Human Exceptionalism

Obamacare Ruling Wait Driving Us Crazy!

Tomorrow is the big day in which we learn whether the U.S. Government now rules rather than governs us.  If Obamacare is upheld, what remains of the old order of limited government will be swept away and a new regime of top-down technocratic rule will become firmly entrenched, a system that will increasingly become less accountable as boards of appointed experts make the most important decisions for us. If you doubt me, read my analyis of the Independent Payment Advisory Board.

I predicted back in January, that the Supremes would uphold the ruling.  Here was the heart of my thinking:

The Supreme Court has vastly expanded the power of the federal government since the 1930s. In so doing, the justices have often based their decisions as much on policy as on law—and then fashioned legal justifications to back up their decisions (which, in turn, become springboards for further federal expansion). Some call this phenomenon “judicial legislation,” but we won’t get into that here. Moreover, the justices generally come from what is sometimes called the “ruling class,”—people who graduated Yale, Harvard, Princeton, etc.—people who have faith in “experts” and technocratic solutions to societal problems. The rulings of the Court on controversial social and political issues often reflect the views of this subset of Americans more than those of the general population (not that the opinions of either should be relevant). While polls generally show a majority of Americans opposing Obamacare, the ruling class tends to support it.

With the above in mind, I believe the majority of the Supreme Court will rule that Obamacare’s purposes are laudable, that universal coverage is equitable and necessary for the country’s future, and that since the mandate is a necessary element of making the new law work, it is constitutional. That may sound like bootstrapping, but there it is.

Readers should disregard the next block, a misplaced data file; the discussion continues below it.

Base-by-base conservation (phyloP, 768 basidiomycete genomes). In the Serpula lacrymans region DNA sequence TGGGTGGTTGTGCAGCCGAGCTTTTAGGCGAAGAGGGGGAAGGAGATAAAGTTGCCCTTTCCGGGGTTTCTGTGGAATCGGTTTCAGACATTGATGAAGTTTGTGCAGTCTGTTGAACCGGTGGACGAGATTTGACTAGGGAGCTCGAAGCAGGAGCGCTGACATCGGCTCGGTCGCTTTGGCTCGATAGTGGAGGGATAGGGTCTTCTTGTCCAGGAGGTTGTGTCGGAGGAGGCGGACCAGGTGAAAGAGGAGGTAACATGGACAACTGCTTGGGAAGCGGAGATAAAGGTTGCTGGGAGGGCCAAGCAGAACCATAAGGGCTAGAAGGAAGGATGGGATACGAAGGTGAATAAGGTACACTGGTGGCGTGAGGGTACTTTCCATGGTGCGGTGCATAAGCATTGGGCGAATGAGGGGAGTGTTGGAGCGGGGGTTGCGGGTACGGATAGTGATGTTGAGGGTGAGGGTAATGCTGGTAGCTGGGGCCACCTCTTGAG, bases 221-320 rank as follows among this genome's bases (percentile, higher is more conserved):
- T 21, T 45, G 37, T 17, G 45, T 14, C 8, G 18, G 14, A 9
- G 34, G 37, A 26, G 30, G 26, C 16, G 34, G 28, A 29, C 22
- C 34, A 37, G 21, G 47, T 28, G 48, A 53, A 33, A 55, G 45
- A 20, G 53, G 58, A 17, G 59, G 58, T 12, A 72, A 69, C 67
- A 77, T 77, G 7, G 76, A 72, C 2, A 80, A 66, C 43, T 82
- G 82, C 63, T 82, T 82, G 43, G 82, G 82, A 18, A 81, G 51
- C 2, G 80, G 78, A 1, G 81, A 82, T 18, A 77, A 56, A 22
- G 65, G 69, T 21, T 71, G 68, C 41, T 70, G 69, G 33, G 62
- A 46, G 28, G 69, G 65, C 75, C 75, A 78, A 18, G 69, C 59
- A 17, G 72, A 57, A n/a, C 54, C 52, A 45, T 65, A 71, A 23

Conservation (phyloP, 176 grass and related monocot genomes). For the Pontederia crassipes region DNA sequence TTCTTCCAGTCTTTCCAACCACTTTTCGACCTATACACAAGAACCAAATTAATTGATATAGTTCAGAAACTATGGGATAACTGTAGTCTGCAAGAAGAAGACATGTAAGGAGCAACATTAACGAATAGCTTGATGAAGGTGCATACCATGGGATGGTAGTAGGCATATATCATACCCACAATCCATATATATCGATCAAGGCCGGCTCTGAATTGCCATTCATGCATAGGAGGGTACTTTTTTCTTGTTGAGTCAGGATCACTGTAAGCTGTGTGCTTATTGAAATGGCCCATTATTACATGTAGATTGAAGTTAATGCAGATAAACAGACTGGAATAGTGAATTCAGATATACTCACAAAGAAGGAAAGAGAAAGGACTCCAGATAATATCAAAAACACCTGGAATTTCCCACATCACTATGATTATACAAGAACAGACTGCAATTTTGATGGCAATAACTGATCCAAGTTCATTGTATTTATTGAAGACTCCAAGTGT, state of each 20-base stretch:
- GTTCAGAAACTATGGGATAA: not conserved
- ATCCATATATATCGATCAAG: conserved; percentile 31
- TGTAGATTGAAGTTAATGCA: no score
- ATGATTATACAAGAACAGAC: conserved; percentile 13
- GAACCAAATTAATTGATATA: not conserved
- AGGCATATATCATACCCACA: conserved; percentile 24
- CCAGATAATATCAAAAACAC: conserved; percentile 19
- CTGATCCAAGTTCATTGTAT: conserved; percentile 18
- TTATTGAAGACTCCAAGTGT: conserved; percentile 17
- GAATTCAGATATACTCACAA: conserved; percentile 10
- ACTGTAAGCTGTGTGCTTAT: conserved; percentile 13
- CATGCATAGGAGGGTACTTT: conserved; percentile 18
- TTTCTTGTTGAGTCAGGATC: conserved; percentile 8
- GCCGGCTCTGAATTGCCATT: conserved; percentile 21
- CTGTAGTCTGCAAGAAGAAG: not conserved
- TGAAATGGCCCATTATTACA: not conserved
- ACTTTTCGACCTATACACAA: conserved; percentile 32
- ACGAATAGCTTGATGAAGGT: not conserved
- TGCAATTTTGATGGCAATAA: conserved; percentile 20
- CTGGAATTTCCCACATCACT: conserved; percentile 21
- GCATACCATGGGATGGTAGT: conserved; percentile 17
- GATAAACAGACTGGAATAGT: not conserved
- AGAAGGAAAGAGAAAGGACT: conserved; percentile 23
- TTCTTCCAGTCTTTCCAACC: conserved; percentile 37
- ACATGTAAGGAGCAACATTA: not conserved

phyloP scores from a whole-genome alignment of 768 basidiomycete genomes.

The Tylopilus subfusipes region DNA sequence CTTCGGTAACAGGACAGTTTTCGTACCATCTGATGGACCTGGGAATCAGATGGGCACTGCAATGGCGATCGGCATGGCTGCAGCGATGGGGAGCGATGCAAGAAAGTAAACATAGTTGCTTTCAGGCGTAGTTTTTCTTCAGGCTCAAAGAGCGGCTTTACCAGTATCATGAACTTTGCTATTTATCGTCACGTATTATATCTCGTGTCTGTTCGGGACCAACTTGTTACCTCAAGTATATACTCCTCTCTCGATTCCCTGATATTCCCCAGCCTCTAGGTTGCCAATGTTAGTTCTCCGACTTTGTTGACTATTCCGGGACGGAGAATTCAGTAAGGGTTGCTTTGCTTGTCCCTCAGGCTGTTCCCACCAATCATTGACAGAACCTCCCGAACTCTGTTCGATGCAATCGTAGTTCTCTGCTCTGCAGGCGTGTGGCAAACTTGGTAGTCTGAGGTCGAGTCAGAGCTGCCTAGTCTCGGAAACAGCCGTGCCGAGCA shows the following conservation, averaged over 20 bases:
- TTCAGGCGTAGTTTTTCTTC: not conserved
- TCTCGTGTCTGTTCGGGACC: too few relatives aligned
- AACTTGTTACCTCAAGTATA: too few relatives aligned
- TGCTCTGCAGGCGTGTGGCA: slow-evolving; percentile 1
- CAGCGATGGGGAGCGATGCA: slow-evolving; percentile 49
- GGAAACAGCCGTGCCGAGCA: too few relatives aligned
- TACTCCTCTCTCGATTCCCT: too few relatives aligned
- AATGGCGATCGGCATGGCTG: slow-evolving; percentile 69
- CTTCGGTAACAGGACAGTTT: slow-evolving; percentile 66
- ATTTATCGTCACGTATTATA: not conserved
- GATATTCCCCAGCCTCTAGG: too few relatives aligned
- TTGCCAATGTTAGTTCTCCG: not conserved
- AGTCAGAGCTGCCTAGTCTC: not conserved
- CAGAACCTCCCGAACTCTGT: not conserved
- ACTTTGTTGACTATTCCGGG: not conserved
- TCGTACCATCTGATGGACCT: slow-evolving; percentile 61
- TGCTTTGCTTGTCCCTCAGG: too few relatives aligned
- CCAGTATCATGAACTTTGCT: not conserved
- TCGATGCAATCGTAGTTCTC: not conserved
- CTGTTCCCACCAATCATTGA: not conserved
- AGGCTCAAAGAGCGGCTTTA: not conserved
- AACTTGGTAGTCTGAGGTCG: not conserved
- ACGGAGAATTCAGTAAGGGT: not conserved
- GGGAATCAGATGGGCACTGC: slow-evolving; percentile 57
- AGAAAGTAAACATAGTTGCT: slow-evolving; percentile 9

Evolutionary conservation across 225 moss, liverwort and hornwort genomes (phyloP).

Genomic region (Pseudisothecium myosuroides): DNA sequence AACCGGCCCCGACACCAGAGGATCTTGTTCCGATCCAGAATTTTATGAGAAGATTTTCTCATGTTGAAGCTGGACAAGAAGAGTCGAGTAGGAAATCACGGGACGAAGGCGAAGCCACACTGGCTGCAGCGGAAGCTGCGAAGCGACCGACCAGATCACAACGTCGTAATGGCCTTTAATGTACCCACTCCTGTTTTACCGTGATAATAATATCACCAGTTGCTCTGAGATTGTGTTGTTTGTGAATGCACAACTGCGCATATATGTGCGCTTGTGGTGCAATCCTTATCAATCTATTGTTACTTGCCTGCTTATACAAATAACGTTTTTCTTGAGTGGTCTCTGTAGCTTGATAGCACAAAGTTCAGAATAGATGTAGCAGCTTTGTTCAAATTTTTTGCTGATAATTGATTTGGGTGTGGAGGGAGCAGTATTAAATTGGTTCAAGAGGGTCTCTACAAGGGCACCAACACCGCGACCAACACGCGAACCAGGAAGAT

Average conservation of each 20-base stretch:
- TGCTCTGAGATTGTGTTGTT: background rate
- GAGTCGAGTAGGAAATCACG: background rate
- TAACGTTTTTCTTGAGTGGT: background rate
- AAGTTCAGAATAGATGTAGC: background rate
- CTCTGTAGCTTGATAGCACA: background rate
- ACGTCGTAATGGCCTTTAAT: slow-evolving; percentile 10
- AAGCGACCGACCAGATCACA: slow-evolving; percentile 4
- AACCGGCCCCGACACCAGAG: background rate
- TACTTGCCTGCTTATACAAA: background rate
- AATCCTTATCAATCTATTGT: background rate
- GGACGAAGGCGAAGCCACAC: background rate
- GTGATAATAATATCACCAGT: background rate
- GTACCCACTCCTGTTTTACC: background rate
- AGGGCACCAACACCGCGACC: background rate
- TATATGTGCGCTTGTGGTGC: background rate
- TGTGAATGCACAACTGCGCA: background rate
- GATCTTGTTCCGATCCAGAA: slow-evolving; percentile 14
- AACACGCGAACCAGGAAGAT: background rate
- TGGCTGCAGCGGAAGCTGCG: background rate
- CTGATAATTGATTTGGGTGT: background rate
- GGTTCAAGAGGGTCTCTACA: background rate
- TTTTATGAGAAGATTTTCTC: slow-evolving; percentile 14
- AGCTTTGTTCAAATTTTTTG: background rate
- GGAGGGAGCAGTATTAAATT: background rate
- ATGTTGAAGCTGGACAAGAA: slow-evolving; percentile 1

I have grown more optimistic since that was written. Particularly, I think the hubris and arrogance of the Free Birth Control Rule might have gotten Justice Kennedy’s attention (plus, he’s Catholic) about the depth of raw power Obamacare seizes for the Feds. Plus, the oral argument went very badly for the Obama Administration, not dispositive but an indicator. Plus, the law remains unpopular among we peons whose opinions still count for a little (although that should be irrelevant in a court ruling, but sometimes isn’t). Plus, the political left is in full panic mode. In other words, I am reading irrelevant tea leaves because I am on tenterhooks waiting for the ruling!

My view today? Last January I thought there was a 75% chance Obamacare would be upheld in total.  Today, a 52% chance.  In other words, I now think it really could go either way.

Meanwhile, the wait is driving some pundits over the edge. For example, Ed Whelan at NRO’s Bench Memos, predicts Obamacare is toast because:

  1. SCOTUS tradition holds that each justice only read one dissent from the bench per term;
  2. If Scalia was dissenting in the Obamacare case, he would have reserved an oral dissent for health care;
  3. Justice Roberts, if in the majority, assigns who will write a decision.
  4. He hasn’t recently authored a case in the March/April batch of cases;
  5. Since the Obamacare ruling is historic, he will write the decision;
  6. It is unlikely that Scalia will vote to uphold Obamacare;
  7. That means Roberts is writing the majority joined by Scalia;
  8. Combine the above, and Obamacare goes down 5-4.

The wait is driving us crazy!  Supreme Court, put us out of our misery!

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